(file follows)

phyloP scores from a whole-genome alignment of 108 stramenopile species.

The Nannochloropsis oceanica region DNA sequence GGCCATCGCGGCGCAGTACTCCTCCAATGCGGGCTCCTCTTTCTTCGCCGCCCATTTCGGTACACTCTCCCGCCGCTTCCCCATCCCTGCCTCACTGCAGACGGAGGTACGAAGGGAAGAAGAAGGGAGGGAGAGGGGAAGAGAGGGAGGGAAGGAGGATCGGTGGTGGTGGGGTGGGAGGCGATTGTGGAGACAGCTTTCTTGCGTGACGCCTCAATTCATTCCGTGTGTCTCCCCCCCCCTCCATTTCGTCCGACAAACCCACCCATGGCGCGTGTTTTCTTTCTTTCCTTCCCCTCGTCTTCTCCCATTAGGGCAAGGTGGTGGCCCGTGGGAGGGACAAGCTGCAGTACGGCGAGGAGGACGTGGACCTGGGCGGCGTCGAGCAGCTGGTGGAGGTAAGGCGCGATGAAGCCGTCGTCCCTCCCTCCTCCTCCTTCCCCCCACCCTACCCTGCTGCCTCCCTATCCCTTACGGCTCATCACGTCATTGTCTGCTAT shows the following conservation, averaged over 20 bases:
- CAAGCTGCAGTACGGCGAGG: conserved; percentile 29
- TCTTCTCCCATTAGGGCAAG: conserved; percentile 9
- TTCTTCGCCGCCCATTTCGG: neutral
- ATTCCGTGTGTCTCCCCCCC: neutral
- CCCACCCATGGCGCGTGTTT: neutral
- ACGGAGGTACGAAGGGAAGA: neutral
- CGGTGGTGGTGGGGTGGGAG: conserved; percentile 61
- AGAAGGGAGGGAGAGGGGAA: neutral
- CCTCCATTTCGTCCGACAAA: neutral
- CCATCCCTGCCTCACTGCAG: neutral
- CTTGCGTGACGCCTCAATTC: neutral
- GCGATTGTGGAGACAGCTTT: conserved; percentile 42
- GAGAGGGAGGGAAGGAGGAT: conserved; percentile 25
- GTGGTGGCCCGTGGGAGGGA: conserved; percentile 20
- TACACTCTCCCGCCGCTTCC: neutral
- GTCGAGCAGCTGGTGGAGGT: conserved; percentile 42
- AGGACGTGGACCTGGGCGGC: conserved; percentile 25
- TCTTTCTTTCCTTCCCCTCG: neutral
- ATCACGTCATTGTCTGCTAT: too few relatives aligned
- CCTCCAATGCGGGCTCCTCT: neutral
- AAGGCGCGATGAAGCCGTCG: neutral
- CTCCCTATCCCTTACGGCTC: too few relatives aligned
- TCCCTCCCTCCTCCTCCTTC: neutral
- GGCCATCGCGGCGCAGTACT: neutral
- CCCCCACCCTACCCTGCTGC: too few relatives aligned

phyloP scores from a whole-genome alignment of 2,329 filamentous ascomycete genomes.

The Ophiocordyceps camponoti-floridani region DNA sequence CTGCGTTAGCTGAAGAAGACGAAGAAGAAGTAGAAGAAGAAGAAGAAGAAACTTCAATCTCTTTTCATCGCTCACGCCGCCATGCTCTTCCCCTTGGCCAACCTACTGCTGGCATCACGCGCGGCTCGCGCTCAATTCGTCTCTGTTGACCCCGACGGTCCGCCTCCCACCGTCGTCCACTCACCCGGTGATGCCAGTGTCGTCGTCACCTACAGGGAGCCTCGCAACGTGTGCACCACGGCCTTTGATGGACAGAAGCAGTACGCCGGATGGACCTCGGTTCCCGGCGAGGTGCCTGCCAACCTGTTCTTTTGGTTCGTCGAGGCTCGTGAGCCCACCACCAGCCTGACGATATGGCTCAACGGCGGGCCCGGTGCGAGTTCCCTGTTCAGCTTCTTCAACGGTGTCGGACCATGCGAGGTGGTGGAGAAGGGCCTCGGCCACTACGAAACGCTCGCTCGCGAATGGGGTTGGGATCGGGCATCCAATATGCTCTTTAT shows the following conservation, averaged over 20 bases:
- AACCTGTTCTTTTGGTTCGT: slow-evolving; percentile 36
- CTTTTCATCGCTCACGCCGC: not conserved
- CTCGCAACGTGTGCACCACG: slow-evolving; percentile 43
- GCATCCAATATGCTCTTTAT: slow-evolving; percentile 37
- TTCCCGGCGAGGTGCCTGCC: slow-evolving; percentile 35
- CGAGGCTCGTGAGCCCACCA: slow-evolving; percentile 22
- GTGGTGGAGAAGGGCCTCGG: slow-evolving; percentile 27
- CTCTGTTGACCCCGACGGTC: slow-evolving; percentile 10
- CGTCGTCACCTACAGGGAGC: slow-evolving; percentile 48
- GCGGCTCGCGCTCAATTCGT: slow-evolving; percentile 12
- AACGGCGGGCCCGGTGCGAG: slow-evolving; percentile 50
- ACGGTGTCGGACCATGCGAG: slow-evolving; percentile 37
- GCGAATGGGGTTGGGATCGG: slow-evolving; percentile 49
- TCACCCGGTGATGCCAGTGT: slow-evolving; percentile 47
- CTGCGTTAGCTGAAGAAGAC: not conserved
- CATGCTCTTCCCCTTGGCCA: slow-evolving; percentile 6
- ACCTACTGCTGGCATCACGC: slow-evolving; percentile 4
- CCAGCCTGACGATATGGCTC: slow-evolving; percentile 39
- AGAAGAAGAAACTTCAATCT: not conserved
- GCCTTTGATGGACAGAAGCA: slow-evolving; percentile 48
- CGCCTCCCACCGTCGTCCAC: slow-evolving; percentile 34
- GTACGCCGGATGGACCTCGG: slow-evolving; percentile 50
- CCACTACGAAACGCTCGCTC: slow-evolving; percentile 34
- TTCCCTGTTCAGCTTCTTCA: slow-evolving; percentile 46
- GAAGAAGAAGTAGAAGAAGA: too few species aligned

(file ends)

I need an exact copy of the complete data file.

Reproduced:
phyloP scores from a whole-genome alignment of 108 stramenopile species.

The Nannochloropsis oceanica region DNA sequence GGCCATCGCGGCGCAGTACTCCTCCAATGCGGGCTCCTCTTTCTTCGCCGCCCATTTCGGTACACTCTCCCGCCGCTTCCCCATCCCTGCCTCACTGCAGACGGAGGTACGAAGGGAAGAAGAAGGGAGGGAGAGGGGAAGAGAGGGAGGGAAGGAGGATCGGTGGTGGTGGGGTGGGAGGCGATTGTGGAGACAGCTTTCTTGCGTGACGCCTCAATTCATTCCGTGTGTCTCCCCCCCCCTCCATTTCGTCCGACAAACCCACCCATGGCGCGTGTTTTCTTTCTTTCCTTCCCCTCGTCTTCTCCCATTAGGGCAAGGTGGTGGCCCGTGGGAGGGACAAGCTGCAGTACGGCGAGGAGGACGTGGACCTGGGCGGCGTCGAGCAGCTGGTGGAGGTAAGGCGCGATGAAGCCGTCGTCCCTCCCTCCTCCTCCTTCCCCCCACCCTACCCTGCTGCCTCCCTATCCCTTACGGCTCATCACGTCATTGTCTGCTAT shows the following conservation, averaged over 20 bases:
- CAAGCTGCAGTACGGCGAGG: conserved; percentile 29
- TCTTCTCCCATTAGGGCAAG: conserved; percentile 9
- TTCTTCGCCGCCCATTTCGG: neutral
- ATTCCGTGTGTCTCCCCCCC: neutral
- CCCACCCATGGCGCGTGTTT: neutral
- ACGGAGGTACGAAGGGAAGA: neutral
- CGGTGGTGGTGGGGTGGGAG: conserved; percentile 61
- AGAAGGGAGGGAGAGGGGAA: neutral
- CCTCCATTTCGTCCGACAAA: neutral
- CCATCCCTGCCTCACTGCAG: neutral
- CTTGCGTGACGCCTCAATTC: neutral
- GCGATTGTGGAGACAGCTTT: conserved; percentile 42
- GAGAGGGAGGGAAGGAGGAT: conserved; percentile 25
- GTGGTGGCCCGTGGGAGGGA: conserved; percentile 20
- TACACTCTCCCGCCGCTTCC: neutral
- GTCGAGCAGCTGGTGGAGGT: conserved; percentile 42
- AGGACGTGGACCTGGGCGGC: conserved; percentile 25
- TCTTTCTTTCCTTCCCCTCG: neutral
- ATCACGTCATTGTCTGCTAT: too few relatives aligned
- CCTCCAATGCGGGCTCCTCT: neutral
- AAGGCGCGATGAAGCCGTCG: neutral
- CTCCCTATCCCTTACGGCTC: too few relatives aligned
- TCCCTCCCTCCTCCTCCTTC: neutral
- GGCCATCGCGGCGCAGTACT: neutral
- CCCCCACCCTACCCTGCTGC: too few relatives aligned

phyloP scores from a whole-genome alignment of 2,329 filamentous ascomycete genomes.

The Ophiocordyceps camponoti-floridani region DNA sequence CTGCGTTAGCTGAAGAAGACGAAGAAGAAGTAGAAGAAGAAGAAGAAGAAACTTCAATCTCTTTTCATCGCTCACGCCGCCATGCTCTTCCCCTTGGCCAACCTACTGCTGGCATCACGCGCGGCTCGCGCTCAATTCGTCTCTGTTGACCCCGACGGTCCGCCTCCCACCGTCGTCCACTCACCCGGTGATGCCAGTGTCGTCGTCACCTACAGGGAGCCTCGCAACGTGTGCACCACGGCCTTTGATGGACAGAAGCAGTACGCCGGATGGACCTCGGTTCCCGGCGAGGTGCCTGCCAACCTGTTCTTTTGGTTCGTCGAGGCTCGTGAGCCCACCACCAGCCTGACGATATGGCTCAACGGCGGGCCCGGTGCGAGTTCCCTGTTCAGCTTCTTCAACGGTGTCGGACCATGCGAGGTGGTGGAGAAGGGCCTCGGCCACTACGAAACGCTCGCTCGCGAATGGGGTTGGGATCGGGCATCCAATATGCTCTTTAT shows the following conservation, averaged over 20 bases:
- AACCTGTTCTTTTGGTTCGT: slow-evolving; percentile 36
- CTTTTCATCGCTCACGCCGC: not conserved
- CTCGCAACGTGTGCACCACG: slow-evolving; percentile 43
- GCATCCAATATGCTCTTTAT: slow-evolving; percentile 37
- TTCCCGGCGAGGTGCCTGCC: slow-evolving; percentile 35
- CGAGGCTCGTGAGCCCACCA: slow-evolving; percentile 22
- GTGGTGGAGAAGGGCCTCGG: slow-evolving; percentile 27
- CTCTGTTGACCCCGACGGTC: slow-evolving; percentile 10
- CGTCGTCACCTACAGGGAGC: slow-evolving; percentile 48
- GCGGCTCGCGCTCAATTCGT: slow-evolving; percentile 12
- AACGGCGGGCCCGGTGCGAG: slow-evolving; percentile 50
- ACGGTGTCGGACCATGCGAG: slow-evolving; percentile 37
- GCGAATGGGGTTGGGATCGG: slow-evolving; percentile 49
- TCACCCGGTGATGCCAGTGT: slow-evolving; percentile 47
- CTGCGTTAGCTGAAGAAGAC: not conserved
- CATGCTCTTCCCCTTGGCCA: slow-evolving; percentile 6
- ACCTACTGCTGGCATCACGC: slow-evolving; percentile 4
- CCAGCCTGACGATATGGCTC: slow-evolving; percentile 39
- AGAAGAAGAAACTTCAATCT: not conserved
- GCCTTTGATGGACAGAAGCA: slow-evolving; percentile 48
- CGCCTCCCACCGTCGTCCAC: slow-evolving; percentile 34
- GTACGCCGGATGGACCTCGG: slow-evolving; percentile 50
- CCACTACGAAACGCTCGCTC: slow-evolving; percentile 34
- TTCCCTGTTCAGCTTCTTCA: slow-evolving; percentile 46
- GAAGAAGAAGTAGAAGAAGA: too few species aligned